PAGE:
Finally, Green moved on, landing a steady gig with Lionel Hampton and His Orchestra, which he stuck with for 10 years. (You can hear the 1960 band on the CD, Live at the Metropole, New York City.) It was Hampton, Green says, who had the biggest impact on his playing, but it was at this time, during a three month residency at the Riviera in Las Vegas, that he had a brush with another demi-god who’d impacted all of jazz itself.
(You can hear the 1960 band on the CD, Live at the Metropole, New York City).“They had an after-hours breakfast jazz jam place, and I was over there playing on the stand, and I used to play with my eyes closed ’cause I didn’t wanna get disturbed, especially when I was playing something different. And then I heard this deep voice say ‘Keep on playing, boy!’ And I looked around, and there was Louis Armstrong standing next to me! Ooh, Lord have mercy, I almost put my horn down, man!
“He said, ‘Don’t you dare put that down, the way that you playing.'”
It was Green’s mother, who had given her blessing when he left Memphis, who brought him back. During a session for Atlantic Records in New York, he got a call that his mother wanted him home. She was dying of tuberculosis. He left the session immediately, getting home in time to see her just before she passed. Soon, he was settled again in his hometown. It was 1967, and Stax Records was in full swing. Green, who had played with his younger cousin Al Jackson Jr. on Beale Street, soon fell into recording sessions there. For a while, as the Memphis scene fired on all cylinders, there was plenty of work to be had. In the early 1970s, he married Rose Jackson (who has since passed away), and by mid-decade, he had taken a teaching position at Lemoyne-Owen College. All the while, he played his horn, often with fellow Booker T. Washington alum Calvin Newborn on guitar, mentoring young jazz talents like James Williams along the way.
Even as Beale Street withered after the 1960s, traditional jazz thrived in Memphis for a time. Green and his band, the Green Machine, became a fixture on the scene, and he fondly recalls the rebirth of Beale Street in the 1980s, marked for him personally by the night Stevie Wonder sat in with his band after playing Memphis in May.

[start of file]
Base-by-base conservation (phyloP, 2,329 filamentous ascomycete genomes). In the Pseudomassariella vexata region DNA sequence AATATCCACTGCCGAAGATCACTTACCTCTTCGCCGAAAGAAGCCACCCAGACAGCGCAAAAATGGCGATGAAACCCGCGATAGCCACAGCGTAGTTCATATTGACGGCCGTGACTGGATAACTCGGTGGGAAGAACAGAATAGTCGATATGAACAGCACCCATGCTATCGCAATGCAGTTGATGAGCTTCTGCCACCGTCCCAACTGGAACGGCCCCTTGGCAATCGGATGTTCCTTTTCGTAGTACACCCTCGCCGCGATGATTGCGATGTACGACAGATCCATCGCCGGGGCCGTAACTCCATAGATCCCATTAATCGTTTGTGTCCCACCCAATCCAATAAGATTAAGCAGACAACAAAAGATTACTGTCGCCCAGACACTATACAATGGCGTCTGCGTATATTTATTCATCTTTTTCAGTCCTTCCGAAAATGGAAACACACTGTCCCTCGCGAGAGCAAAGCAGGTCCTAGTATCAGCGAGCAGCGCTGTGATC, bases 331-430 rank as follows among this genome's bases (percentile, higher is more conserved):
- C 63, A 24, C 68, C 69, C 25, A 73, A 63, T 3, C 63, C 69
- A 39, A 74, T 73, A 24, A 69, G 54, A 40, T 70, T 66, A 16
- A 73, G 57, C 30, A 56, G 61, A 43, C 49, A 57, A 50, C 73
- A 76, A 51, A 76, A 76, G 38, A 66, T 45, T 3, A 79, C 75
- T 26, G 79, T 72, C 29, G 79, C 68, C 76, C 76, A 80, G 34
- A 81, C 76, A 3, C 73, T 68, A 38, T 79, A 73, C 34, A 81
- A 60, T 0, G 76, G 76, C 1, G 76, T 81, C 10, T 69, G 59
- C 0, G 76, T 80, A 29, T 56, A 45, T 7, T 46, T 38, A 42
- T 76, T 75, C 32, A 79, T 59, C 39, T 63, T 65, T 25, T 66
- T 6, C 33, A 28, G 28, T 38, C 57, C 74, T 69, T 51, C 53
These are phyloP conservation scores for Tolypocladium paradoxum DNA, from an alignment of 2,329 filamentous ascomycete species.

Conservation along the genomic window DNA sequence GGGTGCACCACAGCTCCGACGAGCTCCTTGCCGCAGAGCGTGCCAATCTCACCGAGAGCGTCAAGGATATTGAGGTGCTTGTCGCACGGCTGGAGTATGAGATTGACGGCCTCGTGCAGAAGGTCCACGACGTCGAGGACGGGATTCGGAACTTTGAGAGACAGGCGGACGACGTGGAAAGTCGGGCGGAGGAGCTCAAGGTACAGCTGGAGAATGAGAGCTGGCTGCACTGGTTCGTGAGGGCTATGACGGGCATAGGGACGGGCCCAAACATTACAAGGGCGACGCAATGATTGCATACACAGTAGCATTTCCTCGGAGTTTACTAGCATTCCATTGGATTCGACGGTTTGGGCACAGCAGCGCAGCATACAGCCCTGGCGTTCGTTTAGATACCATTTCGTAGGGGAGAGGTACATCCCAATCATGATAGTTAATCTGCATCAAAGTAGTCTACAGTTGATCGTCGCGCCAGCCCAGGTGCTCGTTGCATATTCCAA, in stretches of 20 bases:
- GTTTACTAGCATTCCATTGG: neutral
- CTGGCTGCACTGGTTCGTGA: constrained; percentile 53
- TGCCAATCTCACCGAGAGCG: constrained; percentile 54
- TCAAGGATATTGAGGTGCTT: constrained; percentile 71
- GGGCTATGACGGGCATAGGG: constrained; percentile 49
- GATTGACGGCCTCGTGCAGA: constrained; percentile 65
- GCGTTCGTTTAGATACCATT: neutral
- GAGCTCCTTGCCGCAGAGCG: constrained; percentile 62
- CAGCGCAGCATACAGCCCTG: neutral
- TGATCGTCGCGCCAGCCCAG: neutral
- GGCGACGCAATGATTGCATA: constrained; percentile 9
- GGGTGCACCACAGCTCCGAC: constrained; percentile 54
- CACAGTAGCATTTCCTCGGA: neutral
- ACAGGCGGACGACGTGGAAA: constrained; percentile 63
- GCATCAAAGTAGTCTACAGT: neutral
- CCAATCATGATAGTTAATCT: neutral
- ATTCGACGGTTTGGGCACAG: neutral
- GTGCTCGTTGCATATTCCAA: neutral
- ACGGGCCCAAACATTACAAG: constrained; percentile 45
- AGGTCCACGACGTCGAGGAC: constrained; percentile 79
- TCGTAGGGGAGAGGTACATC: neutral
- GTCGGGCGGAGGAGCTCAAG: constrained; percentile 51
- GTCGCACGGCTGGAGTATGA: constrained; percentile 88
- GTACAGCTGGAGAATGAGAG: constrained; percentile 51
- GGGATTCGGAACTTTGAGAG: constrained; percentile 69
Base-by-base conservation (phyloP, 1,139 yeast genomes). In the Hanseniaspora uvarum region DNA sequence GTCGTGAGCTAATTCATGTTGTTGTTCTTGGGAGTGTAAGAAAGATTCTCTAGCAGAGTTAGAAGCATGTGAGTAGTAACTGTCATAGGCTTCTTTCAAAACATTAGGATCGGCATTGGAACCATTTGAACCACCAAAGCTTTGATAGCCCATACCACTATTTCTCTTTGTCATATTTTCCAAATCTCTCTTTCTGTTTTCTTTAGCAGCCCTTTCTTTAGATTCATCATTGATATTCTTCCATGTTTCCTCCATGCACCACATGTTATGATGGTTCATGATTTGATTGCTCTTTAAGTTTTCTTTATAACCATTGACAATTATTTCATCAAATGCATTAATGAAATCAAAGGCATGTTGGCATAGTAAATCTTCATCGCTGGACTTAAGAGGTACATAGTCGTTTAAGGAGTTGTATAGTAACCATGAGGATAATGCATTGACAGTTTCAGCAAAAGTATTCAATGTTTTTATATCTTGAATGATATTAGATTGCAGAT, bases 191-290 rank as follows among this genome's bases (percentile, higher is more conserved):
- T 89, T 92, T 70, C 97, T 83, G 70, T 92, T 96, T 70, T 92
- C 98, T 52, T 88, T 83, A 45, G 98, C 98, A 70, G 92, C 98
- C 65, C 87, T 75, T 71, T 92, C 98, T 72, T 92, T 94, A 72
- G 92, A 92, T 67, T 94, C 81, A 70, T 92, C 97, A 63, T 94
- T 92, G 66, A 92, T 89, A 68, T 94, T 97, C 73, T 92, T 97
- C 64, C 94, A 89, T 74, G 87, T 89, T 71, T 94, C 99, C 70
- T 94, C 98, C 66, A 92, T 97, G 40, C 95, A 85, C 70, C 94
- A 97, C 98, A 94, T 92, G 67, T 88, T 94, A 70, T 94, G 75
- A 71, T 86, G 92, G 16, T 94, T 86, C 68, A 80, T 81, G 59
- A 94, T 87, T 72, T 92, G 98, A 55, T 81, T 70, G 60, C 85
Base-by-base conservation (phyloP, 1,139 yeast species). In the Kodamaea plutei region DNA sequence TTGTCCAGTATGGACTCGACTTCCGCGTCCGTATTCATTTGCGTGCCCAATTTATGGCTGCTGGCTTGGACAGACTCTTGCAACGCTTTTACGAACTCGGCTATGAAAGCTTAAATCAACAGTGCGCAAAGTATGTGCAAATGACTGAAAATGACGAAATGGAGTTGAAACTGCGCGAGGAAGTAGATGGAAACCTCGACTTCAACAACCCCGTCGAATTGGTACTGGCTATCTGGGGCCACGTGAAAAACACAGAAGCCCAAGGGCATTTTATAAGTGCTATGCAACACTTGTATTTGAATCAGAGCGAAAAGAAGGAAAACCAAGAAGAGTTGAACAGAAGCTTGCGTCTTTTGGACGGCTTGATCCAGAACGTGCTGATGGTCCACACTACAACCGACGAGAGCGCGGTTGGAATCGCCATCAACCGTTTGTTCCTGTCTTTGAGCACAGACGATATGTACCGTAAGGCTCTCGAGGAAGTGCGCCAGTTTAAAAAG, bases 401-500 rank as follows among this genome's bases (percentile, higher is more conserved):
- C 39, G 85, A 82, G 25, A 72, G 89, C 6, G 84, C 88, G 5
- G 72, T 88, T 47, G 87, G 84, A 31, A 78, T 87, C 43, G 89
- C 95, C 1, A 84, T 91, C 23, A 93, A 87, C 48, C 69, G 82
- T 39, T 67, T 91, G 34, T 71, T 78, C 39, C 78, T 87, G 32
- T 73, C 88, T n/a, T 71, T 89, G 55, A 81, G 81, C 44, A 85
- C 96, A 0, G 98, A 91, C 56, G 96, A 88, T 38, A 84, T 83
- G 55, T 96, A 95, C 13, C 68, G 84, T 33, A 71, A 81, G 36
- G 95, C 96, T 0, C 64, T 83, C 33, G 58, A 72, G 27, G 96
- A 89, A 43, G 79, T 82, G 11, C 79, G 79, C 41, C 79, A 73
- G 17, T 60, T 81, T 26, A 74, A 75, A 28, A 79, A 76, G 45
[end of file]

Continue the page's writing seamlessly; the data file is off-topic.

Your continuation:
In 1986, he befriended a young bass player, Richard Cushing, who saw great possibilities in the jam-based approach of the Grateful Dead. The next year, their friendship bore fruit with FreeWorld, now perhaps the longest-running Memphis band of this generation. The group has consistently brewed an unpredictable blend of funk, New Orleans street music, soul, and jam rock — a gumbo of influences that has led them to carve out a reliable niche on Beale. Even as local audiences for bop-informed, swinging jazz lose the plot, such bands with a backbone of funk keep the spirit of improvisation alive and well. FreeWorld has kept Green spry on the stage, and they were there backing him when he was awarded an honorary doctorate by the Memphis College of Art. Seeing FreeWorld play Beale Street recently, I was struck by how crucial the simple act of dancing has been to Memphis music, bridging the many disparate paths Green has taken over decades. Dance weaves like a golden thread from the strut of Rufus Thomas, through the years with Lionel Hampton, the Stax years, and into the present. All the while, Green has mined the more complex territory of harmony and melody embodied in his first chance meeting with Charlie Parker.
Seeing him take the microphone last Sunday, singing a blues song resonating with echoes of old Beale Street, all of his 87 years seemed to be summed up in a few elegant lines, dipping and crosscutting to the rhythm, as he sang into the sky, eyes wide open, “She’s waiting for me, she’s waiting for me.”